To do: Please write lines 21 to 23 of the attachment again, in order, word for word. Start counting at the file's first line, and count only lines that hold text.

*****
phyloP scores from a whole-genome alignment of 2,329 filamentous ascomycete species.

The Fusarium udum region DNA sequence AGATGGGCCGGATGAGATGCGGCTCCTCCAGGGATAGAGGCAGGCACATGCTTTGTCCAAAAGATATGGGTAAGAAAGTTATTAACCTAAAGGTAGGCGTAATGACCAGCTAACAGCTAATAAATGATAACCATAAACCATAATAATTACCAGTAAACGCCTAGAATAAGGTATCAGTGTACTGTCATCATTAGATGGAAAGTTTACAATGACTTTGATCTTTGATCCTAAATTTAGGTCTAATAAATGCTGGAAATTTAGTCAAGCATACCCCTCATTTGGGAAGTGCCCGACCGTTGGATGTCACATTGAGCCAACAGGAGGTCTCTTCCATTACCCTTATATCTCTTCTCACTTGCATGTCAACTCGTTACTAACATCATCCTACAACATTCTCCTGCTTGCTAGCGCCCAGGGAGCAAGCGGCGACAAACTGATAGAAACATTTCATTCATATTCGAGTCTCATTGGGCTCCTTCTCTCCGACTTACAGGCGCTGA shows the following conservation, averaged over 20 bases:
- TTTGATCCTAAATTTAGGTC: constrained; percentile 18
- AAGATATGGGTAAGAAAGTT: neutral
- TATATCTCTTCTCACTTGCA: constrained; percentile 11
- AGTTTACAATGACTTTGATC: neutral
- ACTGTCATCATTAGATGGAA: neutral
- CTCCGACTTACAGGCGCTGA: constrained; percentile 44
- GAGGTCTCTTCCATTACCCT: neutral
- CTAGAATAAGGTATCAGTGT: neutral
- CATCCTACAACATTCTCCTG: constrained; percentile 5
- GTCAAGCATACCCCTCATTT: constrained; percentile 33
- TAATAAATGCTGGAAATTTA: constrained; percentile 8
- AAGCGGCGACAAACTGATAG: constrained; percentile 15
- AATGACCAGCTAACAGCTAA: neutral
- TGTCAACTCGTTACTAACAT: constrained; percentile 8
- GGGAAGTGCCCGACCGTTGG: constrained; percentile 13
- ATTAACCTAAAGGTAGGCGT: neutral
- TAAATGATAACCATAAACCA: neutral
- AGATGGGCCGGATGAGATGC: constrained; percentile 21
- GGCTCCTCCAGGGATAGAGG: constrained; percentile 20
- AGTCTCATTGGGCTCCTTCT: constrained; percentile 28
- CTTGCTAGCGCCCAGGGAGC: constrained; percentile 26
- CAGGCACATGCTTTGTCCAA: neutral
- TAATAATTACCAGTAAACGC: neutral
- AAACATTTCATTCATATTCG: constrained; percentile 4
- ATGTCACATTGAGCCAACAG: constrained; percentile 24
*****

- GGCTCCTCCAGGGATAGAGG: constrained; percentile 20
- AGTCTCATTGGGCTCCTTCT: constrained; percentile 28
- CTTGCTAGCGCCCAGGGAGC: constrained; percentile 26